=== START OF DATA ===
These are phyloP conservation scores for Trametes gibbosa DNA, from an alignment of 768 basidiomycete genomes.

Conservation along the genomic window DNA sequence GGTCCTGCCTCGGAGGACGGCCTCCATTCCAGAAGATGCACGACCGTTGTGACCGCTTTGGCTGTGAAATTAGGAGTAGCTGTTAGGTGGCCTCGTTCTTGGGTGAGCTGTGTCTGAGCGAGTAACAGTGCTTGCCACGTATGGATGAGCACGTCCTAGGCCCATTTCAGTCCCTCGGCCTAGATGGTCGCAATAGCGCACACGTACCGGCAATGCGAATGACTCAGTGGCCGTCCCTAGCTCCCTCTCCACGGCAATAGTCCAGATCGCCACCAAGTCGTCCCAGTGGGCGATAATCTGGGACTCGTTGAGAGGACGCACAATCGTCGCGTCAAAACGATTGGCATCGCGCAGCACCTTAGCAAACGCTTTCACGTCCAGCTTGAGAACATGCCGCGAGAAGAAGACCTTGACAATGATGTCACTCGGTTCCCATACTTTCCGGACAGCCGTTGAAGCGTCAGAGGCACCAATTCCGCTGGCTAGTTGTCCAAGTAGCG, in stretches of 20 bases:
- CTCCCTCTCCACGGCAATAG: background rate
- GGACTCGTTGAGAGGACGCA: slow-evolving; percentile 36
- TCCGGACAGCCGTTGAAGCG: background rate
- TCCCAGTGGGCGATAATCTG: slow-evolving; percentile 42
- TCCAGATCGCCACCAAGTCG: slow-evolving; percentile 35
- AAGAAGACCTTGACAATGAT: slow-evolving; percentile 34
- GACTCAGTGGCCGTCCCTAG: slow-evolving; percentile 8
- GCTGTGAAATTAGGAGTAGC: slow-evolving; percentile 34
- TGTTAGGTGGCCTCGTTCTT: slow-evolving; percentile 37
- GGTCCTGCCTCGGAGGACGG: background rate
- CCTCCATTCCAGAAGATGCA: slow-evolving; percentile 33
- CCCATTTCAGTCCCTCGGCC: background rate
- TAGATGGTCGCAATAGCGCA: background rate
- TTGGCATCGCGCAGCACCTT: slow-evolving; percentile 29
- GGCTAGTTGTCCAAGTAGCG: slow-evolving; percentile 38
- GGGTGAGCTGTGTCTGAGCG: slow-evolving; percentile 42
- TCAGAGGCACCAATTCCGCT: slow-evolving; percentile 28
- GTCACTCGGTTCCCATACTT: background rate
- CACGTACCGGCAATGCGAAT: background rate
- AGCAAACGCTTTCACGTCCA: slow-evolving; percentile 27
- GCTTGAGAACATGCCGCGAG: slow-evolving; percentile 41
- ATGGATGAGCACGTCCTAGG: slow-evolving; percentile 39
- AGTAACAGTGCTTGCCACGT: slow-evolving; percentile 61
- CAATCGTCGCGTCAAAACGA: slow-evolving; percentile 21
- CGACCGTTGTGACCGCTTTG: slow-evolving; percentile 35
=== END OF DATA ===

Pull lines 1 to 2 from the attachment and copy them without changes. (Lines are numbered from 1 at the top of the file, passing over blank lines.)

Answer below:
These are phyloP conservation scores for Trametes gibbosa DNA, from an alignment of 768 basidiomycete genomes.

Conservation along the genomic window DNA sequence GGTCCTGCCTCGGAGGACGGCCTCCATTCCAGAAGATGCACGACCGTTGTGACCGCTTTGGCTGTGAAATTAGGAGTAGCTGTTAGGTGGCCTCGTTCTTGGGTGAGCTGTGTCTGAGCGAGTAACAGTGCTTGCCACGTATGGATGAGCACGTCCTAGGCCCATTTCAGTCCCTCGGCCTAGATGGTCGCAATAGCGCACACGTACCGGCAATGCGAATGACTCAGTGGCCGTCCCTAGCTCCCTCTCCACGGCAATAGTCCAGATCGCCACCAAGTCGTCCCAGTGGGCGATAATCTGGGACTCGTTGAGAGGACGCACAATCGTCGCGTCAAAACGATTGGCATCGCGCAGCACCTTAGCAAACGCTTTCACGTCCAGCTTGAGAACATGCCGCGAGAAGAAGACCTTGACAATGATGTCACTCGGTTCCCATACTTTCCGGACAGCCGTTGAAGCGTCAGAGGCACCAATTCCGCTGGCTAGTTGTCCAAGTAGCG, in stretches of 20 bases: